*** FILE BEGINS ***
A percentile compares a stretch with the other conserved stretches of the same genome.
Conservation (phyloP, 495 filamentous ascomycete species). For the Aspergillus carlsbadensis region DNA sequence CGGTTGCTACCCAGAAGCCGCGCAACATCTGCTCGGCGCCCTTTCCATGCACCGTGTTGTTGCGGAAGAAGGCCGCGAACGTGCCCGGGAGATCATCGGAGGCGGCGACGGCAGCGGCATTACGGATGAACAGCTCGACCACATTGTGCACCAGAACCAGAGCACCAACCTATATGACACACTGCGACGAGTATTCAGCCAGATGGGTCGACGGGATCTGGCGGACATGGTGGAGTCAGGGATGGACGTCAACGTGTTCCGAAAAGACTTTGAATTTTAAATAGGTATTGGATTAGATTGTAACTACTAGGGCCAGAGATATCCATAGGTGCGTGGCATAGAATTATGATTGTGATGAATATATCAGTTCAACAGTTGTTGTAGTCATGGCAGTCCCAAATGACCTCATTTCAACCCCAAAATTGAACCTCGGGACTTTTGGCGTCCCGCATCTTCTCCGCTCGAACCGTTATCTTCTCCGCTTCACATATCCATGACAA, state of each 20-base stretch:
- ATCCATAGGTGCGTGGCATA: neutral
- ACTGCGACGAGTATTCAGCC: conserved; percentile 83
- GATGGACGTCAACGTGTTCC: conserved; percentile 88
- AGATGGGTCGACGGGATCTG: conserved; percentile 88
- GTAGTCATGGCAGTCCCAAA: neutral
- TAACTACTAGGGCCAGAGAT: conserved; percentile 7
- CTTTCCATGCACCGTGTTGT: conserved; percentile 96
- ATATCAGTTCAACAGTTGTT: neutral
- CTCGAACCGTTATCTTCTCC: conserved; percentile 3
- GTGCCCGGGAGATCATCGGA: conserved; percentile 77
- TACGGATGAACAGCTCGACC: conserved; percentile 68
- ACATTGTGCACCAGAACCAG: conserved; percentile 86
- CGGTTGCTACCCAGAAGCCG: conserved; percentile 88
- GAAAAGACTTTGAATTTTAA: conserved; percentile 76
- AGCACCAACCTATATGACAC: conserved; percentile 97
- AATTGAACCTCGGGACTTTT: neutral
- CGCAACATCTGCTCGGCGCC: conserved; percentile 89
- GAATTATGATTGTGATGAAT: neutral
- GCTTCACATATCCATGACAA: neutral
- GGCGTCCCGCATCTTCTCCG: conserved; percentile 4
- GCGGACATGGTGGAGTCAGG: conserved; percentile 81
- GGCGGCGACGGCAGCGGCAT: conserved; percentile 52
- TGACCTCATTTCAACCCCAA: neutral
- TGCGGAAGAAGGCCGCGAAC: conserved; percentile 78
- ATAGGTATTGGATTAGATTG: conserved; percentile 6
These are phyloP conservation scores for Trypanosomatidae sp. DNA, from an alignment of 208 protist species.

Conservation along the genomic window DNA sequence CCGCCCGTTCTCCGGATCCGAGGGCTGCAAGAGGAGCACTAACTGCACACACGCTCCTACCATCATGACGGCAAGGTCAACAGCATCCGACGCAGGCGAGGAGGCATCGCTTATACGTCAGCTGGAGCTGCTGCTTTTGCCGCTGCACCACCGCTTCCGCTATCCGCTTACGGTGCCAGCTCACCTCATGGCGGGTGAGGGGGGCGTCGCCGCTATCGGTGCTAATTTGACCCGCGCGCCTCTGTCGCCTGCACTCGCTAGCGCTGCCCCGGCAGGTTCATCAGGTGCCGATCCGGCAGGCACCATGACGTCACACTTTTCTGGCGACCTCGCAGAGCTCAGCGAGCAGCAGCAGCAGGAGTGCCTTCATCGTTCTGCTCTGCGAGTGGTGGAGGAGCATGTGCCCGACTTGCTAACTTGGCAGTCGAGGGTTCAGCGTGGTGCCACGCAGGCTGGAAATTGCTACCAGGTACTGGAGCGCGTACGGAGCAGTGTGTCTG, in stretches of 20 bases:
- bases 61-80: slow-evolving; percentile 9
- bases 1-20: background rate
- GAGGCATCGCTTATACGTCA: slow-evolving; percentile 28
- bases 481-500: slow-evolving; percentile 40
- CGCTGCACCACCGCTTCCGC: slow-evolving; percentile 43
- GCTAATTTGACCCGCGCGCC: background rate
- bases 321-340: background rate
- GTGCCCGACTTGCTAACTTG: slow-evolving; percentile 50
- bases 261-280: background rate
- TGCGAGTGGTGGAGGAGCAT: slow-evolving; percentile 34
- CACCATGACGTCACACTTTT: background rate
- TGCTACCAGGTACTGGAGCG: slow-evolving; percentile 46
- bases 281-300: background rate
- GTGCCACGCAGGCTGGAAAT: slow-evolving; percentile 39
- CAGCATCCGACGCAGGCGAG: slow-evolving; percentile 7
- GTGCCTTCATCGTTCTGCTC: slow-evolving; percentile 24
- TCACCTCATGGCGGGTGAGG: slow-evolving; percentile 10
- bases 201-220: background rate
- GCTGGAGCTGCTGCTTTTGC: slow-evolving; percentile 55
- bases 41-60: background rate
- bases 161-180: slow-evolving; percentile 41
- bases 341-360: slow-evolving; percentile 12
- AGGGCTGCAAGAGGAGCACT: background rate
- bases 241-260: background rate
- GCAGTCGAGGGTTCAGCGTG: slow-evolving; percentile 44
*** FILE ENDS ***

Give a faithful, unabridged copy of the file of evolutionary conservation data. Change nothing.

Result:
A percentile compares a stretch with the other conserved stretches of the same genome.
Conservation (phyloP, 495 filamentous ascomycete species). For the Aspergillus carlsbadensis region DNA sequence CGGTTGCTACCCAGAAGCCGCGCAACATCTGCTCGGCGCCCTTTCCATGCACCGTGTTGTTGCGGAAGAAGGCCGCGAACGTGCCCGGGAGATCATCGGAGGCGGCGACGGCAGCGGCATTACGGATGAACAGCTCGACCACATTGTGCACCAGAACCAGAGCACCAACCTATATGACACACTGCGACGAGTATTCAGCCAGATGGGTCGACGGGATCTGGCGGACATGGTGGAGTCAGGGATGGACGTCAACGTGTTCCGAAAAGACTTTGAATTTTAAATAGGTATTGGATTAGATTGTAACTACTAGGGCCAGAGATATCCATAGGTGCGTGGCATAGAATTATGATTGTGATGAATATATCAGTTCAACAGTTGTTGTAGTCATGGCAGTCCCAAATGACCTCATTTCAACCCCAAAATTGAACCTCGGGACTTTTGGCGTCCCGCATCTTCTCCGCTCGAACCGTTATCTTCTCCGCTTCACATATCCATGACAA, state of each 20-base stretch:
- ATCCATAGGTGCGTGGCATA: neutral
- ACTGCGACGAGTATTCAGCC: conserved; percentile 83
- GATGGACGTCAACGTGTTCC: conserved; percentile 88
- AGATGGGTCGACGGGATCTG: conserved; percentile 88
- GTAGTCATGGCAGTCCCAAA: neutral
- TAACTACTAGGGCCAGAGAT: conserved; percentile 7
- CTTTCCATGCACCGTGTTGT: conserved; percentile 96
- ATATCAGTTCAACAGTTGTT: neutral
- CTCGAACCGTTATCTTCTCC: conserved; percentile 3
- GTGCCCGGGAGATCATCGGA: conserved; percentile 77
- TACGGATGAACAGCTCGACC: conserved; percentile 68
- ACATTGTGCACCAGAACCAG: conserved; percentile 86
- CGGTTGCTACCCAGAAGCCG: conserved; percentile 88
- GAAAAGACTTTGAATTTTAA: conserved; percentile 76
- AGCACCAACCTATATGACAC: conserved; percentile 97
- AATTGAACCTCGGGACTTTT: neutral
- CGCAACATCTGCTCGGCGCC: conserved; percentile 89
- GAATTATGATTGTGATGAAT: neutral
- GCTTCACATATCCATGACAA: neutral
- GGCGTCCCGCATCTTCTCCG: conserved; percentile 4
- GCGGACATGGTGGAGTCAGG: conserved; percentile 81
- GGCGGCGACGGCAGCGGCAT: conserved; percentile 52
- TGACCTCATTTCAACCCCAA: neutral
- TGCGGAAGAAGGCCGCGAAC: conserved; percentile 78
- ATAGGTATTGGATTAGATTG: conserved; percentile 6
These are phyloP conservation scores for Trypanosomatidae sp. DNA, from an alignment of 208 protist species.

Conservation along the genomic window DNA sequence CCGCCCGTTCTCCGGATCCGAGGGCTGCAAGAGGAGCACTAACTGCACACACGCTCCTACCATCATGACGGCAAGGTCAACAGCATCCGACGCAGGCGAGGAGGCATCGCTTATACGTCAGCTGGAGCTGCTGCTTTTGCCGCTGCACCACCGCTTCCGCTATCCGCTTACGGTGCCAGCTCACCTCATGGCGGGTGAGGGGGGCGTCGCCGCTATCGGTGCTAATTTGACCCGCGCGCCTCTGTCGCCTGCACTCGCTAGCGCTGCCCCGGCAGGTTCATCAGGTGCCGATCCGGCAGGCACCATGACGTCACACTTTTCTGGCGACCTCGCAGAGCTCAGCGAGCAGCAGCAGCAGGAGTGCCTTCATCGTTCTGCTCTGCGAGTGGTGGAGGAGCATGTGCCCGACTTGCTAACTTGGCAGTCGAGGGTTCAGCGTGGTGCCACGCAGGCTGGAAATTGCTACCAGGTACTGGAGCGCGTACGGAGCAGTGTGTCTG, in stretches of 20 bases:
- bases 61-80: slow-evolving; percentile 9
- bases 1-20: background rate
- GAGGCATCGCTTATACGTCA: slow-evolving; percentile 28
- bases 481-500: slow-evolving; percentile 40
- CGCTGCACCACCGCTTCCGC: slow-evolving; percentile 43
- GCTAATTTGACCCGCGCGCC: background rate
- bases 321-340: background rate
- GTGCCCGACTTGCTAACTTG: slow-evolving; percentile 50
- bases 261-280: background rate
- TGCGAGTGGTGGAGGAGCAT: slow-evolving; percentile 34
- CACCATGACGTCACACTTTT: background rate
- TGCTACCAGGTACTGGAGCG: slow-evolving; percentile 46
- bases 281-300: background rate
- GTGCCACGCAGGCTGGAAAT: slow-evolving; percentile 39
- CAGCATCCGACGCAGGCGAG: slow-evolving; percentile 7
- GTGCCTTCATCGTTCTGCTC: slow-evolving; percentile 24
- TCACCTCATGGCGGGTGAGG: slow-evolving; percentile 10
- bases 201-220: background rate
- GCTGGAGCTGCTGCTTTTGC: slow-evolving; percentile 55
- bases 41-60: background rate
- bases 161-180: slow-evolving; percentile 41
- bases 341-360: slow-evolving; percentile 12
- AGGGCTGCAAGAGGAGCACT: background rate
- bases 241-260: background rate
- GCAGTCGAGGGTTCAGCGTG: slow-evolving; percentile 44